Posted 2009-03-02 01:05:35 and read 22128 times.

It seems this paper is reporting that ATC is mainly at fault, since it didn't use 5 miles separation between aircraft, resulting in windshear and, I personally think if true, asking the pilots to keep their speed to a minimum...

http://www.turkishweekly.net/news/65...ower-in-amsterdam-plane-crash.html

Topic: RE: TK B738 Crash At Amsterdam - Part 6
Username: 76er
Posted 2009-03-02 01:51:41 and read 21983 times.

On the Dutch pilot forum "Airwork" it is stated (by an anonymous air traffic controller?) that radar plots show a separation of 5.6 NM. Alledgedly, the approach was also commenced hot and high. We shoud know within a day or two..

Topic: RE: TK B738 Crash At Amsterdam - Part 6
Username: Max777geek
Posted 2009-03-02 01:52:55 and read 21829 times.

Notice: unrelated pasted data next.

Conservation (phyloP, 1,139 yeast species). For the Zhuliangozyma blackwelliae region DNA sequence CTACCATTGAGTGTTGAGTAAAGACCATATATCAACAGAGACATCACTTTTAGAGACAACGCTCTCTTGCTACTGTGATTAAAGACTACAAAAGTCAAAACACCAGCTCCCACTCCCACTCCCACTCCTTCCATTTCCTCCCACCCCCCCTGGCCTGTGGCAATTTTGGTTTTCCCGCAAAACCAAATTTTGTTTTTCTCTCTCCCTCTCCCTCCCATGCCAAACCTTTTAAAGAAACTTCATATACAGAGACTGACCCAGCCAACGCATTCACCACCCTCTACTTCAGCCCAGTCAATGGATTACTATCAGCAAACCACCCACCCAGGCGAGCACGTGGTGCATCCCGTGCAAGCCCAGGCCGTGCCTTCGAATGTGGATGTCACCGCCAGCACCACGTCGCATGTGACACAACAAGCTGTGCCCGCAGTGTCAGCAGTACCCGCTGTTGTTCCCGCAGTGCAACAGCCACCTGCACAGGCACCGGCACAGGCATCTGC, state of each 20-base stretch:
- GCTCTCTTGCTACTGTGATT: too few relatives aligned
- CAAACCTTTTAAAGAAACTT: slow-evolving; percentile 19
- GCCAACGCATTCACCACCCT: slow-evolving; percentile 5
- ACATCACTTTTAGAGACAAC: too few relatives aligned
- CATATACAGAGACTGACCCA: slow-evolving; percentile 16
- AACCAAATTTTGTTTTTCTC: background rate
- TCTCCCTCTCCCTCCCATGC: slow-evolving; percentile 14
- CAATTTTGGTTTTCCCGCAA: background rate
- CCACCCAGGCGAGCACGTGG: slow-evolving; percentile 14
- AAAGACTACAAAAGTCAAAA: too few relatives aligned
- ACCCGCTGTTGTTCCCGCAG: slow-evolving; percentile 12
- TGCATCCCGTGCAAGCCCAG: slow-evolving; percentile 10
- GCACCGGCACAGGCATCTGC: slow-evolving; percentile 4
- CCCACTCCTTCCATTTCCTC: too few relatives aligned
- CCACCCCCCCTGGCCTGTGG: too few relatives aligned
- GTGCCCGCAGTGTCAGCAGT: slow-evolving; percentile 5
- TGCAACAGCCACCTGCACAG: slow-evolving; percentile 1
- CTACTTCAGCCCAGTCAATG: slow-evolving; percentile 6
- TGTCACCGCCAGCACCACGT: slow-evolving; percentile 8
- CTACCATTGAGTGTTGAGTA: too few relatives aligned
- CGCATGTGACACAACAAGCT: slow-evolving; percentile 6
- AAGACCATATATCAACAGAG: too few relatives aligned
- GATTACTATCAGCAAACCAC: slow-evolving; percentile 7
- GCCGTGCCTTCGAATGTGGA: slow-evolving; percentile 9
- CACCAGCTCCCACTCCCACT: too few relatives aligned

Quoting Zeke (Reply 256):
inadvertent thrust reverser deployment

in flight ? that would have been making the plane coming down even faster the empire state building elevator, and not just as pointed, at -1500 fpm

Quoting Dc863 (Reply 260):
Pilots can be distracted by many things. It happened so many times when there used to be 3 crew aboard.

during short final out of the gs ? that would surprise me. I think they were doing a hell of a job to try to recover the situation, not just to come back in the gs again, but just to fly it. I wouldn't spouse the separation theory either. Id be more on the single movement failing spoolup of the eventually only engine running.

Topic: RE: TK B738 Crash At Amsterdam - Part 6
Username: Vfw614
Posted 2009-03-02 02:04:54 and read 21753 times.



Quoting KL577 (Reply 262):
The Polderbaan (01L-18R) has reopened for traffic.

The wreckage will not be removed before Tuesday, as technical investigations require more time.

Wonder what goes through the head of pilots on approach to the Polderbaan when passing overhead the wreckage (and passengers if the wreckage is off centreline and can be spotted from the cabin).